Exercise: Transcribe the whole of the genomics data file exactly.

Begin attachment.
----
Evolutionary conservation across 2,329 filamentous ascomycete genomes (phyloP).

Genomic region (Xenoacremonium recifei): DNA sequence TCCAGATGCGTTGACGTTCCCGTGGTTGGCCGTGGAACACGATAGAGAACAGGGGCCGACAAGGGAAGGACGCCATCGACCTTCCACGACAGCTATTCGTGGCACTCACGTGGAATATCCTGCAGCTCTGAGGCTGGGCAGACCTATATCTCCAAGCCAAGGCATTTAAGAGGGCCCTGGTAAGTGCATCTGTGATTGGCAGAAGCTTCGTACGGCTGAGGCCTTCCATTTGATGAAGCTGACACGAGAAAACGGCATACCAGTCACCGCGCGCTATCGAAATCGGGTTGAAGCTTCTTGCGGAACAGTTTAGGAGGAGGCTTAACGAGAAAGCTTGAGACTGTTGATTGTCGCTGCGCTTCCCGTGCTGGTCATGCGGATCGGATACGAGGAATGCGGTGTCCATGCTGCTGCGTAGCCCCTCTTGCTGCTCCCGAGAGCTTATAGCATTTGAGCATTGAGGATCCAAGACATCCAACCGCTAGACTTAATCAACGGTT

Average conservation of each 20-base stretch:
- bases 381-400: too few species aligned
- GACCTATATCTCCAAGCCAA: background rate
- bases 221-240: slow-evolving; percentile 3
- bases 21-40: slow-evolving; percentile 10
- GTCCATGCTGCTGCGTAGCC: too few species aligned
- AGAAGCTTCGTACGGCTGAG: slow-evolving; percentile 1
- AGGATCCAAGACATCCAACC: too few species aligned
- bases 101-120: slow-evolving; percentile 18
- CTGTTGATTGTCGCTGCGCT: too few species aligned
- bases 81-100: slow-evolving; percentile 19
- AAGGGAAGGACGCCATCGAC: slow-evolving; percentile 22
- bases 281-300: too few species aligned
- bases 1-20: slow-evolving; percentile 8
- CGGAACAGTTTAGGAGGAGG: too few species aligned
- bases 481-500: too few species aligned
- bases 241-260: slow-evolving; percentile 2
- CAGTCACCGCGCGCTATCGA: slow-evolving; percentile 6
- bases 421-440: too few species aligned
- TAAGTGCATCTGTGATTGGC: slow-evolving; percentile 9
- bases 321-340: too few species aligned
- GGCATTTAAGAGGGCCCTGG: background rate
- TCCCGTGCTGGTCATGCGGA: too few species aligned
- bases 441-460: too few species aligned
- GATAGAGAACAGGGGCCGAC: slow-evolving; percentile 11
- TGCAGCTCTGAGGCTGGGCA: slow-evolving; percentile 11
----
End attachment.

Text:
Evolutionary conservation across 2,329 filamentous ascomycete genomes (phyloP).

Genomic region (Xenoacremonium recifei): DNA sequence TCCAGATGCGTTGACGTTCCCGTGGTTGGCCGTGGAACACGATAGAGAACAGGGGCCGACAAGGGAAGGACGCCATCGACCTTCCACGACAGCTATTCGTGGCACTCACGTGGAATATCCTGCAGCTCTGAGGCTGGGCAGACCTATATCTCCAAGCCAAGGCATTTAAGAGGGCCCTGGTAAGTGCATCTGTGATTGGCAGAAGCTTCGTACGGCTGAGGCCTTCCATTTGATGAAGCTGACACGAGAAAACGGCATACCAGTCACCGCGCGCTATCGAAATCGGGTTGAAGCTTCTTGCGGAACAGTTTAGGAGGAGGCTTAACGAGAAAGCTTGAGACTGTTGATTGTCGCTGCGCTTCCCGTGCTGGTCATGCGGATCGGATACGAGGAATGCGGTGTCCATGCTGCTGCGTAGCCCCTCTTGCTGCTCCCGAGAGCTTATAGCATTTGAGCATTGAGGATCCAAGACATCCAACCGCTAGACTTAATCAACGGTT

Average conservation of each 20-base stretch:
- bases 381-400: too few species aligned
- GACCTATATCTCCAAGCCAA: background rate
- bases 221-240: slow-evolving; percentile 3
- bases 21-40: slow-evolving; percentile 10
- GTCCATGCTGCTGCGTAGCC: too few species aligned
- AGAAGCTTCGTACGGCTGAG: slow-evolving; percentile 1
- AGGATCCAAGACATCCAACC: too few species aligned
- bases 101-120: slow-evolving; percentile 18
- CTGTTGATTGTCGCTGCGCT: too few species aligned
- bases 81-100: slow-evolving; percentile 19
- AAGGGAAGGACGCCATCGAC: slow-evolving; percentile 22
- bases 281-300: too few species aligned
- bases 1-20: slow-evolving; percentile 8
- CGGAACAGTTTAGGAGGAGG: too few species aligned
- bases 481-500: too few species aligned
- bases 241-260: slow-evolving; percentile 2
- CAGTCACCGCGCGCTATCGA: slow-evolving; percentile 6
- bases 421-440: too few species aligned
- TAAGTGCATCTGTGATTGGC: slow-evolving; percentile 9
- bases 321-340: too few species aligned
- GGCATTTAAGAGGGCCCTGG: background rate
- TCCCGTGCTGGTCATGCGGA: too few species aligned
- bases 441-460: too few species aligned
- GATAGAGAACAGGGGCCGAC: slow-evolving; percentile 11
- TGCAGCTCTGAGGCTGGGCA: slow-evolving; percentile 11